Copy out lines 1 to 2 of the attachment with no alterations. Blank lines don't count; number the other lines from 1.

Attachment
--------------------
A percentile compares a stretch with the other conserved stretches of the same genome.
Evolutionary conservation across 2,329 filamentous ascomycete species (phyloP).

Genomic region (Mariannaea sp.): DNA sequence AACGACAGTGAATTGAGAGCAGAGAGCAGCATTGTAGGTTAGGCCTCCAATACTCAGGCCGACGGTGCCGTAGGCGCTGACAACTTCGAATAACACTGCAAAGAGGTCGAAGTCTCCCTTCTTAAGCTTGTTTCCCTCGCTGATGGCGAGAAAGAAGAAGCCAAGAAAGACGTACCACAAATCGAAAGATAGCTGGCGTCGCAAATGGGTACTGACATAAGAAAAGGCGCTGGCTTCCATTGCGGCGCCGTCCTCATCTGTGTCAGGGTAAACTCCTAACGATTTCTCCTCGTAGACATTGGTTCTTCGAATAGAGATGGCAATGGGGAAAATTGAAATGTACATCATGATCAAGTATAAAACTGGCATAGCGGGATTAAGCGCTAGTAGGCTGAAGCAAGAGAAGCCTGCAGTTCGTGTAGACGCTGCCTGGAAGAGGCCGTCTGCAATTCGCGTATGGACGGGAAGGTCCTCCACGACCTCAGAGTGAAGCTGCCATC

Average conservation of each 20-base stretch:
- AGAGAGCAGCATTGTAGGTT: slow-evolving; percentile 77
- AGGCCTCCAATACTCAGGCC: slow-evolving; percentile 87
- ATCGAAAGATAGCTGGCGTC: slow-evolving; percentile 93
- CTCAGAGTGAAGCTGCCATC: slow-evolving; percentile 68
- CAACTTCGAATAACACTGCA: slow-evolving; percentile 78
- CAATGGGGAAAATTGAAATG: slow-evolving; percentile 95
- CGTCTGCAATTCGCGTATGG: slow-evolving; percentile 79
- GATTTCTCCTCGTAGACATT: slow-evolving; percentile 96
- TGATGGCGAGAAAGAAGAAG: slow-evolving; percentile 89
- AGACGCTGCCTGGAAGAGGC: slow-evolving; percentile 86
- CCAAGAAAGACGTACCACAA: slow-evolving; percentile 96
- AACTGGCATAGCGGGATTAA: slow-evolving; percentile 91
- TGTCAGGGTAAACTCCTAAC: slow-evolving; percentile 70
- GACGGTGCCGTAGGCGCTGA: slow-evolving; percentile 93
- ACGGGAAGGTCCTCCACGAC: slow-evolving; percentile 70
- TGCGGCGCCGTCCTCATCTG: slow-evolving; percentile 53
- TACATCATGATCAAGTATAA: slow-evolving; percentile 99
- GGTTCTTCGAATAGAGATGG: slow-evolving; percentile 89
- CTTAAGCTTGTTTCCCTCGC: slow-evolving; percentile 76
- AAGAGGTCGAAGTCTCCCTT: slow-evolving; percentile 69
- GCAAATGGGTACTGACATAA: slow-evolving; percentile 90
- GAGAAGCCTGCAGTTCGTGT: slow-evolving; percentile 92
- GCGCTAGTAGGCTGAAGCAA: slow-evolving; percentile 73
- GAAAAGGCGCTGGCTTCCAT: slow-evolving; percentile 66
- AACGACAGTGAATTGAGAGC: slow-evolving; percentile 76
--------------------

A percentile compares a stretch with the other conserved stretches of the same genome.
Evolutionary conservation across 2,329 filamentous ascomycete species (phyloP).